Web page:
Lauren is a 3D/textiles designer who came to Stockport in March to talk to us about her work. She studied for a degree in textiles in Loughborough and now she designs products such as lamps (see below) and cushions which she has been able to sell to stores like habitat and various independent design stores. Her degree show at Loughborough was based around her study of textiles where she created 3D pieces that were made up of layers and layers of lazer cut vinyl. After exhibiting this work she got a lot of interest in her idea although it didnt have an actual use. Renault bought her design an used it as a parcel shel in one of their concept cars, and Lauren went on to make the structures into cushions which she hand made one by one and sold off.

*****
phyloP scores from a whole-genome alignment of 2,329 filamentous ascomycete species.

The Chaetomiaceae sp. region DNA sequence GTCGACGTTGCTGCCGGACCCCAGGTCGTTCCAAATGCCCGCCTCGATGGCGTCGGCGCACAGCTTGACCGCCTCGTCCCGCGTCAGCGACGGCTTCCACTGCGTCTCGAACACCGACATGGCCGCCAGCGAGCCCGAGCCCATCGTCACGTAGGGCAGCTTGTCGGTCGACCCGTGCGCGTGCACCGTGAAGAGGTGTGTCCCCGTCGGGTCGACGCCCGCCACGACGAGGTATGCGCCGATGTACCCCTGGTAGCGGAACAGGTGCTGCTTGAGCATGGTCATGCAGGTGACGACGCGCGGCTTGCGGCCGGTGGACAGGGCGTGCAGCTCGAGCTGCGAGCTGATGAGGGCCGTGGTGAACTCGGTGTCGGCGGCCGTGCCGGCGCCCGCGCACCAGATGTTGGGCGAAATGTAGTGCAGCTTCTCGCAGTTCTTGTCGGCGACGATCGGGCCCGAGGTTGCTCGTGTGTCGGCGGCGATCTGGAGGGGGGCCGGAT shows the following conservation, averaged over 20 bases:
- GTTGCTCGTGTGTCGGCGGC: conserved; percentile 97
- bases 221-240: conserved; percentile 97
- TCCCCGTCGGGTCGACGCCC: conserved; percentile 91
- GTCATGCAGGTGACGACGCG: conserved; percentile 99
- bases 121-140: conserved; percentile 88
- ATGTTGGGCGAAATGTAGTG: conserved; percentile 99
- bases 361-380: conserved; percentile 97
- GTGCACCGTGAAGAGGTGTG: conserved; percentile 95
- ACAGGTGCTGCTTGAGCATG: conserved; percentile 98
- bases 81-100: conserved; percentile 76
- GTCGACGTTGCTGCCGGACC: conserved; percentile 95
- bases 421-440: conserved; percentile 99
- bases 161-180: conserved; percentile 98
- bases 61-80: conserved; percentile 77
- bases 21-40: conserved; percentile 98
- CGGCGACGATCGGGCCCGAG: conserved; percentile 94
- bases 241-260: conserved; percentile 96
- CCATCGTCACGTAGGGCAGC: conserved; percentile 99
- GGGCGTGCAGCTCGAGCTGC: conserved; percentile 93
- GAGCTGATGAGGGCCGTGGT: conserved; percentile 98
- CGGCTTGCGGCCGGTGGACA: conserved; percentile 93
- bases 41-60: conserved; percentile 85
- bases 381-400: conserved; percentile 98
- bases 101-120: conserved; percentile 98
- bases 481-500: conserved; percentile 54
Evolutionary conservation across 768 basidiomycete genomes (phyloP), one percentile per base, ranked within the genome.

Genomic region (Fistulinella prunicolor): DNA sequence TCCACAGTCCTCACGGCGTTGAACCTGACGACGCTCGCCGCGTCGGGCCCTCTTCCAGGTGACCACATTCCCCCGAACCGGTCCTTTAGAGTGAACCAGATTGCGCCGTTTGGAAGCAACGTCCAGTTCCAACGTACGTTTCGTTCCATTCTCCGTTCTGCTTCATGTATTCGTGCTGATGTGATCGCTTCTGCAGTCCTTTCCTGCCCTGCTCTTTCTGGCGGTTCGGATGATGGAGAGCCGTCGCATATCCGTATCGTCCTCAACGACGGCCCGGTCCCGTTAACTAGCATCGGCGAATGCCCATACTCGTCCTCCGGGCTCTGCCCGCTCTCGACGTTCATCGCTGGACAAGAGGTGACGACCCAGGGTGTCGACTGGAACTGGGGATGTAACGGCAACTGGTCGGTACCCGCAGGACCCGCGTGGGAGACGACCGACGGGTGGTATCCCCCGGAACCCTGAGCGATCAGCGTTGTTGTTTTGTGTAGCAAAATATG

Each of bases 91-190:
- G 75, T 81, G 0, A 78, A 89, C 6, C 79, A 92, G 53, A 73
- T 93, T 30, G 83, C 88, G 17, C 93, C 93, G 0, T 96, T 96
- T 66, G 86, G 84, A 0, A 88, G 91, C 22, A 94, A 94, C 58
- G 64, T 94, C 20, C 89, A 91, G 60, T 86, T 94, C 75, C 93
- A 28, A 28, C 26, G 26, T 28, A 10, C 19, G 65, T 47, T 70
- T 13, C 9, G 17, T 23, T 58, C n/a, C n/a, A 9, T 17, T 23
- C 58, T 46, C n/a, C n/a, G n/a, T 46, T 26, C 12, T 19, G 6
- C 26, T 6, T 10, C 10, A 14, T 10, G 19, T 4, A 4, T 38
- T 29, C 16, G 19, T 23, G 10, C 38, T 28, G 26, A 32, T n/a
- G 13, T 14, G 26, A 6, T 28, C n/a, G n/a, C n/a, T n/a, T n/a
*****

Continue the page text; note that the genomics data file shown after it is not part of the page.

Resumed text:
Laurens work is often simple looking, but with a great deal of though behind it. Many of her designs are initially built up of simple, sometimes repeated patterns which as a whole make a really interesting piece of work.
After her degree, Lauren started a Masters with the intention of learning how to use her work and push herself towards creating final products which she could manufacture and sell.
She spoke about how she likes working on collaborative pieces with other artists and designers as it is always a good way of coming up with new ideas, or making your own ideas that you previously thought wouldn't work, work.